Lewis Lapham just published the worst essay ever written about comedy

But seriously, folks.

But seriously, folks.

The agate-eyed old man on the left is Mr. Lewis Lapham, former editor of Harper’s whose own writings have — as lovingly recounted in his author bio — earned comparisons to wordy mega-weights Mark Twain and Montaigne.

And yet his latest literary throw-down, the brutally titled America Needs Better Comedians, is a pedantic wind-fest that replaces actual knowledge of modern comedy/popular culture with a blizzard of French philosophers, a brief lesson in Elizabethan anatomical theory and a loving recollection of a prep school headmaster (“…a pious and confiding man, as grave as he was good.”) encountered in Connecticut in 1948.

When Groucho Marx’s name enters the text Lapham turns extra-turgid, reducing the anarchic performer’s comic subversions into that much more ivory-cloaked yammering: horseprof

With Groucho Marx I share the opinion that comedians “are a much rarer and far more valuable commodity than all the gold and precious stones in the world,” but the assaying of that commodity — of what does it consist in its coats of many colors, among them cocksure pink, shithouse brown, and dead-end black — is a question that I gladly leave to the French philosopher Henri Bergson, Twain’s contemporary who in 1900 took note of its primary components: “The comic does not exist outside the pale of what is strictly human… Laughter has no greater foe than emotion… Its appeal is to the intelligence, pure and simple… Our laughter is always the laughter of a group.”

Well, then. But let’s get to the heart of the attack presented in the headline (America needs better…): Why is Lapham dismissing all of the era’s comic voices? What is the overarching failure of the current, and at times culture-influencing likes of J Stewart, S Colbert, L. CK, “South Park” and on and on?

Lapham has no idea. At least, he never mentions them. Whether this is a function of his contempt or simple ignorance is unclear. Or so it seems until he finally does devote part of a sentence to a quick blow-by of the pitiful state of the genre, denouncing the “freeze-dried sound bites” dispensed at its most crucially important venues. Which, to Lapham, include: “Gridiron dinners, Academy Award ceremonies, and ‘Saturday Night Live.’

Gridiron dinners? Network awards shows? Weekend Update? These are the 21st century’s most vital outlets for modern humor? And no mention of “The Daily Show” or “Curb Your Enthusiasm” or “Louie” or the great sea of Internet podcasts, blogs, Bad Lip Reading/Funny or Die videos?

Um, no. Not even close. Not even a mile from being close. No matter, Lapham snatches up George Bernard Shaw for the capper: “My way of joking is to tell the truth. It’s the funniest joke in the world.”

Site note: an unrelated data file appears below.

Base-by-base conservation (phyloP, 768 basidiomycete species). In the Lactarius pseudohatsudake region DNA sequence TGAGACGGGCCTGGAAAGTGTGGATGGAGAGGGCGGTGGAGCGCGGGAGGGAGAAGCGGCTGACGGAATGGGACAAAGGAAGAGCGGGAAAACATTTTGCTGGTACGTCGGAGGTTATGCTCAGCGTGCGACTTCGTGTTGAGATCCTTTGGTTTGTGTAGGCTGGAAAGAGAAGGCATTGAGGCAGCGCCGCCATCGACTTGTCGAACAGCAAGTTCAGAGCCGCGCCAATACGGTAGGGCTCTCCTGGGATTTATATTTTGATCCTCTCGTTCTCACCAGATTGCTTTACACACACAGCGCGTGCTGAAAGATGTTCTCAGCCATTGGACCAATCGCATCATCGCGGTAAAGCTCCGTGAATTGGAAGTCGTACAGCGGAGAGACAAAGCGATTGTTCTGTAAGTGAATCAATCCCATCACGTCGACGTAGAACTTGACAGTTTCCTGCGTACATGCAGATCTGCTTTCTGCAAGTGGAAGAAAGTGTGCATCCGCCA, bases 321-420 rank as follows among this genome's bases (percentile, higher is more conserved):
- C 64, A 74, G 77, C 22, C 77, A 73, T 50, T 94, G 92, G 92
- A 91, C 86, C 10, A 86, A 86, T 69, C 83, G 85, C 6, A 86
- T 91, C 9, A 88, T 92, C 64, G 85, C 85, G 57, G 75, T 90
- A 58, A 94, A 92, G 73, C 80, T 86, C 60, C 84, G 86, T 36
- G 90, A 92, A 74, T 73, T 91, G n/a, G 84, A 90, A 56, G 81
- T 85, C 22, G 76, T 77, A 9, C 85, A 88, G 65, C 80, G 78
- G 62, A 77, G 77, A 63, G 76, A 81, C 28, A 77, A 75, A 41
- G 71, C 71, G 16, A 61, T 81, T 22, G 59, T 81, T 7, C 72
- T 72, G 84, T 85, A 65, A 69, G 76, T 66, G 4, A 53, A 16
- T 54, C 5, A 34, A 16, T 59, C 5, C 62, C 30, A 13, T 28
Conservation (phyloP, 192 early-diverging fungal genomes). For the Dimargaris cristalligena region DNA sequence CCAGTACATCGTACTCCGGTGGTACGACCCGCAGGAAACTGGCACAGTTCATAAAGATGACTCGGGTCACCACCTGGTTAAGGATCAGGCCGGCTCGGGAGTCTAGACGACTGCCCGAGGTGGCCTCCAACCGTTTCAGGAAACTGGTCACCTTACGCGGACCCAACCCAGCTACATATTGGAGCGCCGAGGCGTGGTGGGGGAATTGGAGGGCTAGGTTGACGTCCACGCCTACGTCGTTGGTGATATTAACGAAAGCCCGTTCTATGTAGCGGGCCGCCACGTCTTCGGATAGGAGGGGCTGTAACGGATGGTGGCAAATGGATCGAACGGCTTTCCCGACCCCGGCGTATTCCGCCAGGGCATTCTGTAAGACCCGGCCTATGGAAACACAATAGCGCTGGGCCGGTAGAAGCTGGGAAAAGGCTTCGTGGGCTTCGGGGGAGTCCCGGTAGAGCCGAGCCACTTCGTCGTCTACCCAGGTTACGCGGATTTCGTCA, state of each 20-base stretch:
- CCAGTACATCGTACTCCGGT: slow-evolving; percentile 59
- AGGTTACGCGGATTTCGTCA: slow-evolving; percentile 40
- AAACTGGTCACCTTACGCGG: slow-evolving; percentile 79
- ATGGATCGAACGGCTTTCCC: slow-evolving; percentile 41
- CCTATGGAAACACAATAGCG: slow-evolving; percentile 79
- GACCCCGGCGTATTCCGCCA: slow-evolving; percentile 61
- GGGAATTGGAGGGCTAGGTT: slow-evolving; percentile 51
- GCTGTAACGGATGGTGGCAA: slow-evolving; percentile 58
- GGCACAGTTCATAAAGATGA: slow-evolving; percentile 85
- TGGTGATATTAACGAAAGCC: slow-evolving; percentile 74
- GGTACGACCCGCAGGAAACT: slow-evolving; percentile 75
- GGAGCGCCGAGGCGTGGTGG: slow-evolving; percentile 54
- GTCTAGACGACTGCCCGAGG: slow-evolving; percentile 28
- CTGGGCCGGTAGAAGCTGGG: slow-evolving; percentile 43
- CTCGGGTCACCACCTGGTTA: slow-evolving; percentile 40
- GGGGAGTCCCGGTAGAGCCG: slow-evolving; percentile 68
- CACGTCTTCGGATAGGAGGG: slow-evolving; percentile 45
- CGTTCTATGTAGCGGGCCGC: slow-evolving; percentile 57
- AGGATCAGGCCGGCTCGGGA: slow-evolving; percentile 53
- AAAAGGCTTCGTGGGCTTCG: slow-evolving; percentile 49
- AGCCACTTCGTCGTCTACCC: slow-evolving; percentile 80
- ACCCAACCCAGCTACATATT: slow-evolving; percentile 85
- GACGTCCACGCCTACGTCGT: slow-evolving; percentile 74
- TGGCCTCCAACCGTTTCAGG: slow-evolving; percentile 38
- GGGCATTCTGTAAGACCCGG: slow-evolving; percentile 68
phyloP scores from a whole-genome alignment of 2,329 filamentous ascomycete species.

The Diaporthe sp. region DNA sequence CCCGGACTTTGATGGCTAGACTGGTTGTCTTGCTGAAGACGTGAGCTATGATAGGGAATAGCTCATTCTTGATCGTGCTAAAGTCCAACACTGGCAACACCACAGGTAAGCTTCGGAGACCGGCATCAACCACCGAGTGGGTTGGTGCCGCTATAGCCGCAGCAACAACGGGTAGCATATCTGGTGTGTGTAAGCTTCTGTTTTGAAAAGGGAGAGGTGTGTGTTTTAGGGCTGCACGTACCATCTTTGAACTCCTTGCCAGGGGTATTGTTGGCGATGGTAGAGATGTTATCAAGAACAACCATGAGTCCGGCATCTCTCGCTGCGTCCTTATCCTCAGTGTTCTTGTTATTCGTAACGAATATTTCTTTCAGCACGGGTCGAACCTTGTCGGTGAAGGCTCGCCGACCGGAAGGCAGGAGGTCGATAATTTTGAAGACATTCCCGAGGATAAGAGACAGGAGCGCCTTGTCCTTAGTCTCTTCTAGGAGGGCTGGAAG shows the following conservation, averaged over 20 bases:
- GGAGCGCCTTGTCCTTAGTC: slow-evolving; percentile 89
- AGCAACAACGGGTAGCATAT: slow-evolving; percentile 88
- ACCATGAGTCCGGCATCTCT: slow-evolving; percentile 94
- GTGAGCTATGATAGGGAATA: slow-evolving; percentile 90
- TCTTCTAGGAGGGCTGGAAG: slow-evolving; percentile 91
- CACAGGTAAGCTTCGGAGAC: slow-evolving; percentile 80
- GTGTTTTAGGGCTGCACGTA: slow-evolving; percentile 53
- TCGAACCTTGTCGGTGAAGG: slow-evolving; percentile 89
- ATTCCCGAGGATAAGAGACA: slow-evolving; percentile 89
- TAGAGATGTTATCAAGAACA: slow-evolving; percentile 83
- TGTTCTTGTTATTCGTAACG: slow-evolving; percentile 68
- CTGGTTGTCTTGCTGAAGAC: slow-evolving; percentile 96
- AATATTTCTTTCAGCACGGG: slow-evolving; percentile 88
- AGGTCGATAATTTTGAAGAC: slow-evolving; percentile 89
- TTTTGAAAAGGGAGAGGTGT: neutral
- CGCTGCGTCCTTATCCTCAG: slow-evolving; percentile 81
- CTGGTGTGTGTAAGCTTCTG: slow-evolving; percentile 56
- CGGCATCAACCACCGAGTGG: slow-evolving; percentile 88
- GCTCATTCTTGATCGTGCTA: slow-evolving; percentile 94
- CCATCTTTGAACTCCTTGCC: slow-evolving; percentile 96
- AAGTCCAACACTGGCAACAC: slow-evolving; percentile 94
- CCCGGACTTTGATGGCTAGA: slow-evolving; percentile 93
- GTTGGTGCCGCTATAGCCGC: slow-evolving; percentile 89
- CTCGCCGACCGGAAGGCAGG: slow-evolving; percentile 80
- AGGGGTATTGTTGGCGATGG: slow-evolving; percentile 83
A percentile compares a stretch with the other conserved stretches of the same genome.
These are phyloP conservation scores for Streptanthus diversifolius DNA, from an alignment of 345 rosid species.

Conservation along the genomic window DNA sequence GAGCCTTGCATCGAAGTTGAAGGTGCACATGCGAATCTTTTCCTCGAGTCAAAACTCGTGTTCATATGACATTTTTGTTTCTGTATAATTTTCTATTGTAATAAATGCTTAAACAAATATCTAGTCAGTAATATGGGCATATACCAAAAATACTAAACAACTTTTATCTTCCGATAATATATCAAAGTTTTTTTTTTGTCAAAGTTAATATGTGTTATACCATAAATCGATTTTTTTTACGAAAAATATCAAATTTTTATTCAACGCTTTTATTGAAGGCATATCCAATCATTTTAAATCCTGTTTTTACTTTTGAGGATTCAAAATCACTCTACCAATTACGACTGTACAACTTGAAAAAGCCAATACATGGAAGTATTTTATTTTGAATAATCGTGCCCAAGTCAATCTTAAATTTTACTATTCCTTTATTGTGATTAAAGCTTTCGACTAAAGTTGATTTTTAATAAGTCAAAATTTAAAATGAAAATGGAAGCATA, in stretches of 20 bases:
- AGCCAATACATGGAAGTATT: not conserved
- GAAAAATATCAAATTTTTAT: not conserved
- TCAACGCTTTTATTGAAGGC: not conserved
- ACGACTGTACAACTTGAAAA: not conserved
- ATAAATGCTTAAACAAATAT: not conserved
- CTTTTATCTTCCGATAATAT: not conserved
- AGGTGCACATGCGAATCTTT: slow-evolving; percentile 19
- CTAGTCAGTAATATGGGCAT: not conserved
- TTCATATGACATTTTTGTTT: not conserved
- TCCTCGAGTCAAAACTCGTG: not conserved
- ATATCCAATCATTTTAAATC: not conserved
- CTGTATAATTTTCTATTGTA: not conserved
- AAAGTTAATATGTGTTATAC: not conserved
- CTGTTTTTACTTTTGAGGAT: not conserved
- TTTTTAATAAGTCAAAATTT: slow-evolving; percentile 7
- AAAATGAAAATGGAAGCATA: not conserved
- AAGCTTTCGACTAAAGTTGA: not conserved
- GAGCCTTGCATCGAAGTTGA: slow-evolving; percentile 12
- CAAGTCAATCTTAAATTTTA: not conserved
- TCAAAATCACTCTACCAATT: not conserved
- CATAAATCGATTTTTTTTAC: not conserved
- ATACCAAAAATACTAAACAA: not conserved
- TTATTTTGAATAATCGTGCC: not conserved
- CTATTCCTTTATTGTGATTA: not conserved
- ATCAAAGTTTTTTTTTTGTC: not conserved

True dat. But as Shaw knew, and Lapham apparently doesn’t, a little knowledge of your actual subject is pretty important too.

Colbert cracks up

Daily Show
Guaranteed laughs, right here: Gawker, bless their feverish little heads, posted this nearly-six-minute compendium of Stephen Colbert losing his usually rock-solid composure on the Colbert Report. It’s pretty awesome and so check it out. But wait, you’re not done, because. . .

 

The Colbert Report
Get More: Colbert Report Full Episodes,Video Archive

. . .I’m tossing in this old Daily Show gem from a decade or so ago: This even-more-hilarious-by-my-personal-estimation bit where Colbert REALLY goes to pieces, much to the delight (and subtle maneuvering) of Jon Stewart. Priceless and priceless-er.

BRUCE news! – Sept 16 NJ pre-read at Springsteen Symposium! Jon Stewart blurbs! Tom Perrotta too! And more!

Just to refresh: My new book, BRUCE, a biography of B Springsteen packed with all new facts, assertions and quite a bit of input from the guitar-playing subject himself, will be published by Simon & Schuster on October 30.

You can pre-order it — and in fact I strongly encourage you to do that, because, after all, why wait? — at a variety of fine on-line retailers, a compelling number of which can be found on this page at Simonandschuster.com….which is also selling BRUCE online.

Are you eager to learn what might be beyond the much-posted (by me) cover shot? Well, if you live in West Long Branch, NJ, or somewhere in driving range (which, let’s face it, includes the rest of NJ, New York City and what the hell, Philadelphia), you can get a preview this coming Sunday, September 16, at the Springsteen Symposium being held at Monmouth University. A whole academic symposium about Bruce Springsteen? Damn straight. Why, just look at this:

The three-day event is full of presentations, lectures, panel discussions and more, and I’m deilghted to be included. I’ll be presenting a reading-slash-q-and-a about the production of Bruce’s latest album Wrecking Ball. So if you’re nearby, or even if you’re not, please do. I’ll be thrilled to see you in particular, I’m sure. Though if you miss this one, I’ll be doing readings, media appearances and more starting in early November. More on that later.